The Vote (Spring 2024)
Guest Editor: Errin Haines (The 19th)
Deadline for Submissions: June 1, 2023
Southern Cultures encourages submissions from scholars, writers, and artists for a special issue, The Vote, to be published Spring 2024. We will accept submissions for this issue through June 1, 2023.
In our country’s history, tremendous efforts have been made to secure voting rights for all citizens. The passage of the Fifteenth Amendment in 1869 guaranteed Black Americans the right to vote. In 1920, the Nineteenth Amendment was ratified, largely granting access to the ballot for white women. The Voting Rights Act of 1965 established full access to the franchise law after decades of Jim Crow segregation and violence denied millions of Americans, especially Black southerners, their right to the franchise.
Many of our nation’s greatest battles for democracy and our full civic participation began and were fought in the South, and the battle for voting rights is being waged anew today. Voter suppression laws are sweeping across Republican-controlled state legislatures as Democrats seek to shore up and expand protections for voters in the statehouses they control. Congress has failed to pass national legislation that would enshrine voting rights. Recent Supreme Court decisions have rolled back oversight of the democratic process, and redress with the Department of Justice is subject to the winds of politics.
For many southerners, voting is essential to their regional identity. The Vote will explore who southern voters are and the changing experience of this crucial pillar of full civic participation.
Each generation of women, people of color, and other marginalized groups has had to be vigilant about their access to and participation in our democracy, and this generation is no different. Who and where we are as a country on the issue of voting is the subject of this issue, in which we seek to explore those playing a role in shaping how we vote and work to expand imaginations about voters and the shorthand categories they are often sorted into—rural, educated, blue-collar, voters who care about faith, the economy, or the courts, and, of course, southerners. We seek contributions about southerners who have been on the front lines of voting rights, from activists to organizers to poll workers and others. What role have white southerners played in expanding or contracting voting rights? What role are they playing now, and why does it matter?
The Vote issue will ask what twenty-first-century voter suppression looks like, and how today’s strategies are different from those used in the past. How does our history inform present-day understanding of the fight for voting rights in the South? Voter suppression has been our legacy. Will it be our future?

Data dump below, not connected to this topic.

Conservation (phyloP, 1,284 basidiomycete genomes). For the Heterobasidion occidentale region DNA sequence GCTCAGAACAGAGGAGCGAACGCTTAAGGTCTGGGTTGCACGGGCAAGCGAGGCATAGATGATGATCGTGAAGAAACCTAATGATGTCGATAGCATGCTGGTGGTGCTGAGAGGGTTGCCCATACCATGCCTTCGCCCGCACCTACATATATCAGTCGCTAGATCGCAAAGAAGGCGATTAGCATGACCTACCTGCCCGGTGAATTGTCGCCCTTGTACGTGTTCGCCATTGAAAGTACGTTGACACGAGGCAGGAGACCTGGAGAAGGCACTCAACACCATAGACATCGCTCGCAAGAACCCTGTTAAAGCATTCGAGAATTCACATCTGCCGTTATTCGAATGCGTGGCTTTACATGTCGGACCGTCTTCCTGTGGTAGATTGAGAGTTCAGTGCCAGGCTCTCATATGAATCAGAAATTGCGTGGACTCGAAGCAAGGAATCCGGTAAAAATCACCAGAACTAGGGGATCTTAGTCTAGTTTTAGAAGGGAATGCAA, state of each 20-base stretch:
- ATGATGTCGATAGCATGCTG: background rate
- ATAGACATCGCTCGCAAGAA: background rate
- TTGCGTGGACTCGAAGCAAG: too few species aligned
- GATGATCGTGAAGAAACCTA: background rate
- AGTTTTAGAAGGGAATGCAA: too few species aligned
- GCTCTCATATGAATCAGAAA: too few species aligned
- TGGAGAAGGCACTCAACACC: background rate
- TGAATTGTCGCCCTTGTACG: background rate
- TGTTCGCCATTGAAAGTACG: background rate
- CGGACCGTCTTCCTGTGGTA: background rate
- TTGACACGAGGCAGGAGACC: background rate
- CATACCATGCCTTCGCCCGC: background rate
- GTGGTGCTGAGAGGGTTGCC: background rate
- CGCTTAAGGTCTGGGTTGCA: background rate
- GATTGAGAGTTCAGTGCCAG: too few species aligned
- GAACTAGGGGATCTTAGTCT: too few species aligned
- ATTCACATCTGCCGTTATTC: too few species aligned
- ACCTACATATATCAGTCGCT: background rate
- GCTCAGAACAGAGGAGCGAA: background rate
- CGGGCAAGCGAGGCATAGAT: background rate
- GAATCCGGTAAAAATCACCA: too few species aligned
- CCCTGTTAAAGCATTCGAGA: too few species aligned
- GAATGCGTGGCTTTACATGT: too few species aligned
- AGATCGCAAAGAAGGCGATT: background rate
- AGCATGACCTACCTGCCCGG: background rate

Submissions can explore any topic related to the theme, and we welcome investigations of the region in the forms Southern Cultures publishes: scholarly articles, memoir (first-person or collective), interviews, creative nonfiction, photo and art essays, and shorter feature essays. For this issue, we are especially interested in oral narratives, memoir, storytelling, and self-narrativization. Artistic expressions, including visual, literary, theatrical, musical/sonic, documentary, and performative activism are encouraged.
Possible topics and questions to examine might include (but are not limited to):
- Fannie Lou Hamer’s 1964 speech at the Democratic National Convention
- Voting culture among Black Americans in the South since the passage of the Voting Rights Act of 1965
- Southern immigrant stories about the importance of voting
- What is a southern voter?
- Southern white women and suffrage, then and now
- Voting, race, gender, and power
- Food and political identity; food and voter activism
- A history of voting and violence in the South
- Rural voters and race
- Reconstruction, representation, and disenfranchisement
- The impact of Section 5 in Southern states from 1965 to 2013
- The Holder v. Shelby ten-year anniversary
- Gerrymandering and the South
- Finding joy at the polls
- Persuasion voters
- Voting in a post–John Lewis America
- The significance of Selma
- Public and historical memory
As Southern Cultures publishes digital content, we encourage creativity in coordinating print and digital materials in submissions and ask that authors submit any potential video, audio, and interactive visual content with their essay or introduction/artist’s statement. We encourage authors to gain familiarity with the tone, scope, and style of our journal before submitting. For full submissions guidelines, please click here.